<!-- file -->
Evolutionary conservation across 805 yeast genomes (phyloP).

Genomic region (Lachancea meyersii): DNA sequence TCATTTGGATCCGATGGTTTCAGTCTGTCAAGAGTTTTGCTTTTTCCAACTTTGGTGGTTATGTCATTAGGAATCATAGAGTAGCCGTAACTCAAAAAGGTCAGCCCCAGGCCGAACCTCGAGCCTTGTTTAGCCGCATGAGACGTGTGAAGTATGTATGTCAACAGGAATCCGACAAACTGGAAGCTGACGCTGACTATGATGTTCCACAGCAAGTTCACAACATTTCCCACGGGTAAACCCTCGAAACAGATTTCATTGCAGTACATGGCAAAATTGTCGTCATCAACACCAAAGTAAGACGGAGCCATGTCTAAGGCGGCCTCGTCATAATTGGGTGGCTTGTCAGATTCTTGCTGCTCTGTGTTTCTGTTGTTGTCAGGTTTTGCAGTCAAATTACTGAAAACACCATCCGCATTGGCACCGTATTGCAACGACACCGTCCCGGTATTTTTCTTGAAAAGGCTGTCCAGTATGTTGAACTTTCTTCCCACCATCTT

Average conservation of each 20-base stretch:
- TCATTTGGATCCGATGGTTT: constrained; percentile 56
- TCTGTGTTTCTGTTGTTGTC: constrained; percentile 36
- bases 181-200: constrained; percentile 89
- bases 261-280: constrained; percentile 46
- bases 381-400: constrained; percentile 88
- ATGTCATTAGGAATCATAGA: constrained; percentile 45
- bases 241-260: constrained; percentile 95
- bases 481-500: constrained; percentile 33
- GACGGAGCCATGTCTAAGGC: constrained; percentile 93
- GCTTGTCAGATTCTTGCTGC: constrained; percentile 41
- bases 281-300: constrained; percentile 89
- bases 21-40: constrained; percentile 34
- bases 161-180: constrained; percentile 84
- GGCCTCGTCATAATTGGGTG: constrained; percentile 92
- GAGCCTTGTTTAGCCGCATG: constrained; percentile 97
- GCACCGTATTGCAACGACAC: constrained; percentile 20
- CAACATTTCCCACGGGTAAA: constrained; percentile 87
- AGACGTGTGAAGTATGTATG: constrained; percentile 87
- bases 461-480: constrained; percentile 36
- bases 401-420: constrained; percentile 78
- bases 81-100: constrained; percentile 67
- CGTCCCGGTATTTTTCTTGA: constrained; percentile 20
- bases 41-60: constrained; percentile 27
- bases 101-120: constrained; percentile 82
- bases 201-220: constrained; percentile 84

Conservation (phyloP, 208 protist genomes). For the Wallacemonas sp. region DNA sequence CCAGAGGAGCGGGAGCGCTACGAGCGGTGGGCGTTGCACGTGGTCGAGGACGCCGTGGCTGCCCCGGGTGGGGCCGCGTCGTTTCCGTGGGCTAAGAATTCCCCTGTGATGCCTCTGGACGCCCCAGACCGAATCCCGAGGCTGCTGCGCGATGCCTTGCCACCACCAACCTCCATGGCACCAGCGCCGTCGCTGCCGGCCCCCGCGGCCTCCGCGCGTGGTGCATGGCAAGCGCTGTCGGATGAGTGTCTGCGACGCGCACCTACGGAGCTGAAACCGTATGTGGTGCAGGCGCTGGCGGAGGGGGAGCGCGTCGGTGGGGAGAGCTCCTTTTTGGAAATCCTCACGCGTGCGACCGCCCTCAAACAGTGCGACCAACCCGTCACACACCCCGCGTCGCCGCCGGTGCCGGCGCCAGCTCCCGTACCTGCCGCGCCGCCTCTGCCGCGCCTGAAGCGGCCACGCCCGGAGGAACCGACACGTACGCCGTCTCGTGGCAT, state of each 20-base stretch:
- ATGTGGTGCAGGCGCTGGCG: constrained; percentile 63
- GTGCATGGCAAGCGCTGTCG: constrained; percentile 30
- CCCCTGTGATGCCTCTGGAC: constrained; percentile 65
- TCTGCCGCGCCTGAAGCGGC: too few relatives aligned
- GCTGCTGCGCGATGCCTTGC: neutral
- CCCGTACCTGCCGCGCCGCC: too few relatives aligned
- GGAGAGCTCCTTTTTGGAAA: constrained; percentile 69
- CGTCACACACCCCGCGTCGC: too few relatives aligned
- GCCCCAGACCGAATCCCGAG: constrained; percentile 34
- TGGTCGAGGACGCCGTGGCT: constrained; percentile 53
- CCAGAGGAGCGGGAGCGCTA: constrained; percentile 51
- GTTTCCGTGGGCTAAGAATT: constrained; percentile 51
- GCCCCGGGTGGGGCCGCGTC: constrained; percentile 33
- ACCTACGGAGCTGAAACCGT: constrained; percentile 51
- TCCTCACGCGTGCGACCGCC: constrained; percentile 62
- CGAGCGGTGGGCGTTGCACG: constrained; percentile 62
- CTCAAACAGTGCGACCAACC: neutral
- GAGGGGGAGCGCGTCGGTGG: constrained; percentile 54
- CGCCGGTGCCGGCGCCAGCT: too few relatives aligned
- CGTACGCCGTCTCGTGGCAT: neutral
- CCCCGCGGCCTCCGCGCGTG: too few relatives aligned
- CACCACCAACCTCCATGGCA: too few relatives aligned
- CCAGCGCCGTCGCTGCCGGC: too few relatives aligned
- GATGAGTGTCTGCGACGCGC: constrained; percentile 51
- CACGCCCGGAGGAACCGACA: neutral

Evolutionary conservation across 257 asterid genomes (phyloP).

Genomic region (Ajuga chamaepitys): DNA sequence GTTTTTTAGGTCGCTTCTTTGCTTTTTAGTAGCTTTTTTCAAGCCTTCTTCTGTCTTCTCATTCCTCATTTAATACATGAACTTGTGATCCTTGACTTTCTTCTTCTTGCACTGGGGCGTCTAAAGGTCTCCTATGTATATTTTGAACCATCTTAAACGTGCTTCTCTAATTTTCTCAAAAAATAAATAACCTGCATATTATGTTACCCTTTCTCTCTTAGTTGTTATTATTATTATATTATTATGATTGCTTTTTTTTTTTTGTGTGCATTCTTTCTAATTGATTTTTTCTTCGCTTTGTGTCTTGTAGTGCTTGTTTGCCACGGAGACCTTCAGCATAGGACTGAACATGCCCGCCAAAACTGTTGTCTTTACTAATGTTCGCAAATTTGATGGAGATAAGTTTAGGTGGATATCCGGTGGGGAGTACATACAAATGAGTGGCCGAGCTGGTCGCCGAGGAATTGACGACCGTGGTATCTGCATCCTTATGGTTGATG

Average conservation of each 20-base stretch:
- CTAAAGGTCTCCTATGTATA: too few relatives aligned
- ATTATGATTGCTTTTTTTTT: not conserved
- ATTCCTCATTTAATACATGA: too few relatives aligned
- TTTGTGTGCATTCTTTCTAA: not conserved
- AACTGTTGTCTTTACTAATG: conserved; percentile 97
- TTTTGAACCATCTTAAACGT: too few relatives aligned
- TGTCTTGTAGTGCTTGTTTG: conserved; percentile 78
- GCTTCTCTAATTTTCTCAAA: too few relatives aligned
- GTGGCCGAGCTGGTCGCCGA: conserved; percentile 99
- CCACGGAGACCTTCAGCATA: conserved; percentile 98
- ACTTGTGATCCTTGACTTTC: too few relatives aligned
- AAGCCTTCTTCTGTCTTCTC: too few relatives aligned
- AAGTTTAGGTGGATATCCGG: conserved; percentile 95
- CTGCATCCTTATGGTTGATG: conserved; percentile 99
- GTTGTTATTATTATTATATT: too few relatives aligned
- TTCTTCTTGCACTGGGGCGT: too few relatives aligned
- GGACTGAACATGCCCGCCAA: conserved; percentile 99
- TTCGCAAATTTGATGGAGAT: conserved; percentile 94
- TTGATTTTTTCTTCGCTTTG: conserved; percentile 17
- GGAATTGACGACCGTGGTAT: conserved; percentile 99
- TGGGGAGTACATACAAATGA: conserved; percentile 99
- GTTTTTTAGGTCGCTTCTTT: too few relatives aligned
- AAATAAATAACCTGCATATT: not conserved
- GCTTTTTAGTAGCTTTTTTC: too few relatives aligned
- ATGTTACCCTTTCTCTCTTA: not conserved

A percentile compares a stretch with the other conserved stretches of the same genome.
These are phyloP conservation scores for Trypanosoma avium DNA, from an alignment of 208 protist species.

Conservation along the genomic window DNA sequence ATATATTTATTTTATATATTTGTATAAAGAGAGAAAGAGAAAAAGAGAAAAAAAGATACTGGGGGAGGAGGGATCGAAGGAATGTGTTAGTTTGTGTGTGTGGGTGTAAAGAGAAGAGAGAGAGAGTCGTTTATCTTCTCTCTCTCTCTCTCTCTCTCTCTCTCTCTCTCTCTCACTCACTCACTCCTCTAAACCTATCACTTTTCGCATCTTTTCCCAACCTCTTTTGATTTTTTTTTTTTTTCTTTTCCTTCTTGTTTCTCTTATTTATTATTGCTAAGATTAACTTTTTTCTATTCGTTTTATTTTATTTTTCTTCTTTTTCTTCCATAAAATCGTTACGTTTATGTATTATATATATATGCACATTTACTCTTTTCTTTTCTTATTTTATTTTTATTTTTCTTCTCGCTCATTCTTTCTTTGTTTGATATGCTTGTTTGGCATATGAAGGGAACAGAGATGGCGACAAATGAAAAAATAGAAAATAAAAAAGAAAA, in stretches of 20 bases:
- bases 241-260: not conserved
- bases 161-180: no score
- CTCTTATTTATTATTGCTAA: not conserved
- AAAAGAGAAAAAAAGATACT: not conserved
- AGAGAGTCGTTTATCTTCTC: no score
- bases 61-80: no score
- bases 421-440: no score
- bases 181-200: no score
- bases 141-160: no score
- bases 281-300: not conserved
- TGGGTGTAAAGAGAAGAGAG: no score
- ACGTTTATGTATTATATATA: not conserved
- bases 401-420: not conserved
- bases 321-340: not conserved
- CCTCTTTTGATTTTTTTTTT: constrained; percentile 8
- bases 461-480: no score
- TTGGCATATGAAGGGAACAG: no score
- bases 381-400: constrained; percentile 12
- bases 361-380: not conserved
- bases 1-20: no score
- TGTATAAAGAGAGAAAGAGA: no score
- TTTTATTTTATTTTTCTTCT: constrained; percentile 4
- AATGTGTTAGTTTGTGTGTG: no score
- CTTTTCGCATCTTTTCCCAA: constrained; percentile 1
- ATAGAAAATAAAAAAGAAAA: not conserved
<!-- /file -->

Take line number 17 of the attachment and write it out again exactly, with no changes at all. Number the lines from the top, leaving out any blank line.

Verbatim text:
- GGCCTCGTCATAATTGGGTG: constrained; percentile 92